Judicial Process 379 /CJ / PLS 379
Harned Hall Rm. #115
Spring 2019 [1/14/19 – 5/9/19]
2-2:50 M/W/F HH 115 
[NOTE: All links to resources and assignments are on the course Moodle page]

Instructor: Shawn Newman, J.D. See: https://www.stmartin.edu/directory/shawn-newman-jd
Office: OM 315 [Dr. Robert Hauhart’s Office] Ph. 438-4525
Office Hours: M/W/F 1-2; T/Th 11-1 & 7-7:30 (in HH 210). I am also available by appointment.

Course Description: Role of the American court system. Roots of Anglo-American jurisprudence; political aspects of legal institutions; structure of American court system.

Course Prerequisites: CJ 101 or PLS 150

Textbooks and Course Materials:
1. Judicial Process in America by Robert Carp, et al. [ISBN 9781483378251] CQ Press 2017 [10th Ed.]

2. American Courts Explained: A Detailed Introduction to the Legal Process Using Real Cases by Gregory Mitchell and David Klein [ISBN-13-9781634598798]

3. Gideon's Trumpet: How One Man, a Poor Prisoner, Took His Case to the Supreme Court-and Changed the Law of the United States by Anthony Lewis [ISBN-13: 978-0679723127; ISBN-10: 0679723129]

Course Goals & Learning Objectives:

1. Explain the nature and sources of law
2. Compare the major global legal systems
3. Evaluate the role of courts in contemporary society, including ADR and therapeutic courts.
4. Summarize and distinguish classical and contemporary theories of jurisprudence
5. Describe the organization and jurisdiction of state and federal court systems
6. Differentiate standing, mootness, ripeness and political questions.
7. Critique judicial selection and removal protocol, including for SCOTUS.
8. Appraise the pros and cons of law school and the legal profession.
9. Assess and justify the right to counsel.
10. Discuss and critique the use and abuse of prosecutorial discretion.
11. Explain how judges interpret statutes and the U.S. Constitution.
12. Differentiate and illustrate “judicial activism” and “judicial restraint”.
13. Analyze the life cycle and impact of civil cases (e.g. Promotion in Motion v. Beech-Nut).
14. Analyze the life cycle and impact of these criminal cases: Kentucky v. Woodall and Gideon v. Wainwright.

Statement to Students concerning Academic Dishonesty:

Acts of academic dishonesty, plagiarism and cheating are considered unethical actions and a violation of university’s academic policy (SMU Catalog). Sanctions and procedures are included in the SMU Academic Catalog.

Statement to Students with Disabilities:

Students wishing to request appropriate accommodations are responsible for initiating contact with the SMU Office of Disability Support Services located at 214 OM [phone 438-4580; lpuryear@stmartin.edu]. The office will access the individual needs of each student, assist him or her in communicating those needs to faculty and staff and help the student obtain the materials, services, and the assistance necessary to successfully pursue their higher education.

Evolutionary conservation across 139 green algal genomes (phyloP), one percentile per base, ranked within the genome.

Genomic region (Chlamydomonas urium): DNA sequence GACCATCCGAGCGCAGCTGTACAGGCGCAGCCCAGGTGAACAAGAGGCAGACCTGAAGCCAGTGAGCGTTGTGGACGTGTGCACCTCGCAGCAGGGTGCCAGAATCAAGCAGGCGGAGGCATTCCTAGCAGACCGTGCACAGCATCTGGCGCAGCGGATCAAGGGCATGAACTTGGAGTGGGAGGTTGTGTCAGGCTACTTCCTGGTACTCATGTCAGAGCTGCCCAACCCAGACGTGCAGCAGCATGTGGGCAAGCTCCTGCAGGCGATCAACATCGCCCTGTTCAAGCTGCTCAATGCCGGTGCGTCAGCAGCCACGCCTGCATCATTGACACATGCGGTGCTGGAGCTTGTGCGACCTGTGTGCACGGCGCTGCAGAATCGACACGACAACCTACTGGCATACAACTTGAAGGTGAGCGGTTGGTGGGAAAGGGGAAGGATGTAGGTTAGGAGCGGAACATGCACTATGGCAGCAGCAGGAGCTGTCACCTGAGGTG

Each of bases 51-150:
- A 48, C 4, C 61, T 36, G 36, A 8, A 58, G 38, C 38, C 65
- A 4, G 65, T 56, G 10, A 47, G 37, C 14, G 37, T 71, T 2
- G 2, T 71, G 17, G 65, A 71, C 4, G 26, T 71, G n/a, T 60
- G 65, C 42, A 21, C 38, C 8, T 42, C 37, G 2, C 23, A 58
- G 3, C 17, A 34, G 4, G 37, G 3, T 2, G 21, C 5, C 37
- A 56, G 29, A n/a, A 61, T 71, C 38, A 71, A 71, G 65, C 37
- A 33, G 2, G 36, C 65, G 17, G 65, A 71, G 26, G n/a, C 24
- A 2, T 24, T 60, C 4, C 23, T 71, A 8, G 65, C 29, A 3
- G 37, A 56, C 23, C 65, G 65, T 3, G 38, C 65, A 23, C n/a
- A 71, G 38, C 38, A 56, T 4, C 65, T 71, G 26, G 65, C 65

University Mission and Academic Values (SMU Catalog - Selected Excerpts)

University Mission: To know, to care, to serve – to educate
University Academic Values: Knowledge, Spirituality, Hospitality, Service, Creativity, Communication, Inquiry, Discovery, Holistic Education.

Business Division Philosophy (SMU Catalog)

Built on the General Education foundation informed by Saint Martin’s Catholic, Benedictine heritage and values, Business and Economics offers a unified business program that integrates the separate functional areas of business. Acknowledging the technological innovation, ever-changing global marketplace and challenged ecosystems currently shaping the world, the Business Administration Program offers students an opportunity to learn and practice general management skills, discover the need for ethical decision-making and acquire functional business area expertise. Through practice and active learning, students also gain the ability to work cooperatively in diverse teams. They become effective writers and speakers, and they demonstrate sharpened critical thinking skills and professional judgment. Students graduate with a broad perspective on the business world and its place in our culture. Saint Martin’s graduates have the ability to work across business functions, adjust quickly to new situations, accept change and ambiguity as a natural part of life, and become enthusiastic lifelong learners. National or State Standards consistent with AACSB and AICPA

Course Grading Scale:

93-100 = A
90-93 – A-
87-90 = B+
83-87 = B
80-83 = B-
77-80 = C+
73-77 = C
70-73 = C-
67-70 =D+
63-67 = D
60-63 = D -
60: F

Grade determination method:

Quizzes (4+): 40% [may or may not be announced so keep up and do the problems at the end of each chapter]
Midterm: 25% - Final 25% - Active* attendance 10%

I expect students to come to class ready to engage: discuss the readings, participate in weekly forum discussions and raise current events of legal interest.

Class participation can and does make a difference!!

Syllabus will be on Moodle - log in here